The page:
The Sun Ra
Arkestra are spending a lot of time on the road in recent months, and since this interview was conducted a few weeks ago, their saxophonist and musical leader Marshall Allen
has celebrated his 95th birthday. Your scribe met with him following an opening night gig at the Liège jazzfest in Belgium. It was in the all-standing Reflektor club, which immediately encouraged a more informal audience response, complete with drinking, gyrating and, when it was time for the Arkestra's traditional roaming around the room, an exuberant sense of interaction between players and punters. The glittering Allen remained on stage, taking his electronic wind instrument out to the furthest reaches, whilst a wedge of the Arkestra's horn section shuffled and skipped in-between the crowd, drawing the hour-or-so set to a joyous close.
After a short break, your scribe descended into the venue's block-stone basement dungeon, and into one of the band's dressing chambers, where Allen could be found unwinding, tired but communicative. How does the Arkestra choose its path for a set, whether at a club, or a festival? "It's what I feel for the audience we got, the people we're playing for, the place, how the auditorium sounds," Allen explains, giving a frank gaze. "You can change it, because it's different in each hall. You have to change your arrangements, alter them according to where you're playing. Even if I play the same music, it's going to be different. I don't play everything the same each night. The melody's there, and I change it according to the way I feel. You change the arrangement, just like you change a conversation. You don't say what you said yesterday."
At the soon-coming Moers Festival
in Germany, Allen will be leading the Sun Ra Arkestra
again, probably playing a set around the same length as this one in Liège. "If you change the room, you change your voice," he says. "But you're saying what you want to say, and the sound is different. The time don't matter, because in the old days, I played from 9pm to four o'clock in the morning, without stopping."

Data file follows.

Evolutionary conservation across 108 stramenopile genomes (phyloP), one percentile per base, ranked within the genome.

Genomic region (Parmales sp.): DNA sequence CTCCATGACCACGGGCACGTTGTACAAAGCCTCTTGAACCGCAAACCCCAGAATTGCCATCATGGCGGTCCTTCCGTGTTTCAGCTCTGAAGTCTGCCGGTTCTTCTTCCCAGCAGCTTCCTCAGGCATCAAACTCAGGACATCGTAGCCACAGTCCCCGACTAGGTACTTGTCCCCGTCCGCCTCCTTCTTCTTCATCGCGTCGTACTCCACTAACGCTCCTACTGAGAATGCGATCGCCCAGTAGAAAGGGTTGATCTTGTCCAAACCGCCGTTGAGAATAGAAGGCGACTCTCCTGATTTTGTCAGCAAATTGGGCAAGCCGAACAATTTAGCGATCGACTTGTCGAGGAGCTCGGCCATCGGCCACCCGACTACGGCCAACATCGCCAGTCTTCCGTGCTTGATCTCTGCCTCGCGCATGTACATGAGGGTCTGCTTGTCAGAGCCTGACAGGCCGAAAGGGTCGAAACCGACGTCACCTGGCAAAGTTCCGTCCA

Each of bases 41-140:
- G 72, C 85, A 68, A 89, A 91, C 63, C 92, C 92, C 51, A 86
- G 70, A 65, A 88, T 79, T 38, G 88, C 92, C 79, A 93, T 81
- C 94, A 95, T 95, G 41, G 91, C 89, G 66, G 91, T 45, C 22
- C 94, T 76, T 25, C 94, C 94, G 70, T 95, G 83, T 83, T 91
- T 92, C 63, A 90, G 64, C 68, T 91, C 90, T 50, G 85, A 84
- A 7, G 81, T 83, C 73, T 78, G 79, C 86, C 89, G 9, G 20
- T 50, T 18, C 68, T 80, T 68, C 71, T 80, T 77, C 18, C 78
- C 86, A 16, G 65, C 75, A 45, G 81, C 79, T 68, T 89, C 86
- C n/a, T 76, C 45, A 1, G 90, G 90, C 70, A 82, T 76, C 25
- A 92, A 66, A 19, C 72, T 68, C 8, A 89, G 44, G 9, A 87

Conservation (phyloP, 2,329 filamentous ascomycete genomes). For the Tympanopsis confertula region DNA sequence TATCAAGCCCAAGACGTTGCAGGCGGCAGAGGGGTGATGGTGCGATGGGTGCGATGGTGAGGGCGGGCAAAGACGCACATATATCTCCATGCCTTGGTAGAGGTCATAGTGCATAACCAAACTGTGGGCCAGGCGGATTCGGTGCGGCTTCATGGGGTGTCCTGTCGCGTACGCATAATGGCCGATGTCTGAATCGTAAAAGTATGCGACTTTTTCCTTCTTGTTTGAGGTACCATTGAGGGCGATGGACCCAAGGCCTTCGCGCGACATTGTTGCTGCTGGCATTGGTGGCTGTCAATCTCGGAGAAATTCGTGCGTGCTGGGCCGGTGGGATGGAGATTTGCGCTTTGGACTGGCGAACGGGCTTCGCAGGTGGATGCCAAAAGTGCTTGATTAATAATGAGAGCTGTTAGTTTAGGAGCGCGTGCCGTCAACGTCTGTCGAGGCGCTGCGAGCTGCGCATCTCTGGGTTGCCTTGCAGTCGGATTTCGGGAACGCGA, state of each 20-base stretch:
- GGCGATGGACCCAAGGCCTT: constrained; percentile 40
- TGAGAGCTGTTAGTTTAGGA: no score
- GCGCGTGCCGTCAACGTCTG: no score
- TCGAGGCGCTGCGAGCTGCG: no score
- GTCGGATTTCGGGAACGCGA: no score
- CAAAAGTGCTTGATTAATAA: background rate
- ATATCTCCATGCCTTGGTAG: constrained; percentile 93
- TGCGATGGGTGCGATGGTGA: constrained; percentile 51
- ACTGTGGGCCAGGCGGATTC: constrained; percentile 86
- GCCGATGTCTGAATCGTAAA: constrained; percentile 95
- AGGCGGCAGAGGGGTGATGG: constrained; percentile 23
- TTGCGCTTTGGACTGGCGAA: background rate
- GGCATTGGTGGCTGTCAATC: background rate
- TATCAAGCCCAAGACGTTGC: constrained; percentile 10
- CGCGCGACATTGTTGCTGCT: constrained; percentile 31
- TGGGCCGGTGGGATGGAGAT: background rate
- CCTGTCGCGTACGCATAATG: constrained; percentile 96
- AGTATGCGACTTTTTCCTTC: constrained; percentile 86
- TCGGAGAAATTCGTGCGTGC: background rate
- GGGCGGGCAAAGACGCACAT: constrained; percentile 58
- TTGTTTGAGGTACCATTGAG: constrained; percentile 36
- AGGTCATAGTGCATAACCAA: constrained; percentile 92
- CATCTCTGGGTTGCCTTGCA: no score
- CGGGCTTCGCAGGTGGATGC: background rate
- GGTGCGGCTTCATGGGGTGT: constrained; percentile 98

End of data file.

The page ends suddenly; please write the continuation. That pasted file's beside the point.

In the days when Sun Ra had a residency at Slugs, in NYC's Alphabet City, the nightly grind was phenomenal, as was often the case within jazz clubland. Allen still aspires to creating a similarly devoted aura to that which emanated from Ra himself, during the early decades. Allen has been a member since 1957, and took the Arkestra reins in 1995, following Ra's demise in 1993. "They have to pay attention, they're listening, each of them, like they're supposed to do," Allen points out. "There's rules. You can play in the square, and play 'correctly' every night, or you can play in the spiral, so I'm gonna choose that one, and then I'm not in the box. There's living music, and this is the way I feel today."
Allen says that he deliberately tries to surprise the Arkestra, aiming for derailment. "Every night," the band members sitting around the room murmur, laughing. Allen likens the process to the choices between eggs, beans, or merely a coffee, all permutations of which will still be subject to being deemed 'breakfast.'
The ewi (electronic wind instrument) has a tendency to be one of the most tasteless in jazz, often controlled by the wrong hands, but Allen winkles out sounds that have more of a ripped, fulsome edge, a sometimes brutal, untethered synth-nature. "I hear that, and I feel that, and I'm not afraid to play that, and there's no wrong or right, in that sense, I take a squeak and make it part of the music. Or if you slide a chair across the floor, that's part of the music, but you gotta put it in the right place." Allen talks about snatching sounds from the ether and filtering them through electronics.
"I'm playing living, feeling music of every day. It's the spirits of the big knowledge. Everyone thinks they know everything, but there's the unknown, so I'm reaching for the unknown things, that comes from the spirit. The natural things. It protects you, as you go every day, and you don't even realise it. It's just like sending a message to the world. No matter how small it is, or how big it is..."
Allen says that he's playing for his own well-being, but in the process, this will spread out into the collective well-being of the audience. "A small vibration, touching others, to make them feel something. Get people to listen to each other, and solve the problems, or make a contribution, " Allen sagely concluded.
Photo credit: Michael Jackson